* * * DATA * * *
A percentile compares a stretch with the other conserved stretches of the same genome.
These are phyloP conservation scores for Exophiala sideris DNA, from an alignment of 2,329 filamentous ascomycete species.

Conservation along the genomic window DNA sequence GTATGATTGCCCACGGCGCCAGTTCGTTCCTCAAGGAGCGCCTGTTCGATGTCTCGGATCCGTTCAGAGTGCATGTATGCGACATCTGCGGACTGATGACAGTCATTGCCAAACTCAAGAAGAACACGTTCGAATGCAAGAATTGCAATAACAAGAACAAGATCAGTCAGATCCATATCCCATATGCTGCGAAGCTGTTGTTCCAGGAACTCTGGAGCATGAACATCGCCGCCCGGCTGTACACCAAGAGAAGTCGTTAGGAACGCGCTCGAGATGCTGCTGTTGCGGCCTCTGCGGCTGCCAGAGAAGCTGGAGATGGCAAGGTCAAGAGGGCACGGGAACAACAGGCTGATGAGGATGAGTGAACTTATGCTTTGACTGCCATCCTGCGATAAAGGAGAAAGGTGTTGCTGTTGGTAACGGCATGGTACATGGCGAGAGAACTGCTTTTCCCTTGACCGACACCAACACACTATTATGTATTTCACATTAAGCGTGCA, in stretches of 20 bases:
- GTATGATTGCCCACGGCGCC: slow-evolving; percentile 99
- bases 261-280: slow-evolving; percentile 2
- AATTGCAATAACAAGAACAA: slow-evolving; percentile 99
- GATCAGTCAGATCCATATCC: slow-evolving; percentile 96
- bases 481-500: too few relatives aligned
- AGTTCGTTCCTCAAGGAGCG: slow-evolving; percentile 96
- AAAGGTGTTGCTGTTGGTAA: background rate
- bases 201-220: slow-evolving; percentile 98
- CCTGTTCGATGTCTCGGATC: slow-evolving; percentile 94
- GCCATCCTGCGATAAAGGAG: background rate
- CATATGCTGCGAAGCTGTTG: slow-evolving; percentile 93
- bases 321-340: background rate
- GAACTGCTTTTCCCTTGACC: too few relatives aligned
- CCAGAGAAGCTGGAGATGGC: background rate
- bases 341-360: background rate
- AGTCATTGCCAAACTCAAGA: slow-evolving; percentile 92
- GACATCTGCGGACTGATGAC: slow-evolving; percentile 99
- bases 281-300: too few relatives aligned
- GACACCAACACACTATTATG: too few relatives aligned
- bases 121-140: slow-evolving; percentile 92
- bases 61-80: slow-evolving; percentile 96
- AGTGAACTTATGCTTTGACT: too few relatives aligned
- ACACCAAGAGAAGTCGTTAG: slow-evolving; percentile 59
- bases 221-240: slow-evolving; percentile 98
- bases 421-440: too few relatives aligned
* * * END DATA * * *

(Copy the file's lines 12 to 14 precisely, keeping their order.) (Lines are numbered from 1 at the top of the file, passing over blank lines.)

- CCTGTTCGATGTCTCGGATC: slow-evolving; percentile 94
- GCCATCCTGCGATAAAGGAG: background rate
- CATATGCTGCGAAGCTGTTG: slow-evolving; percentile 93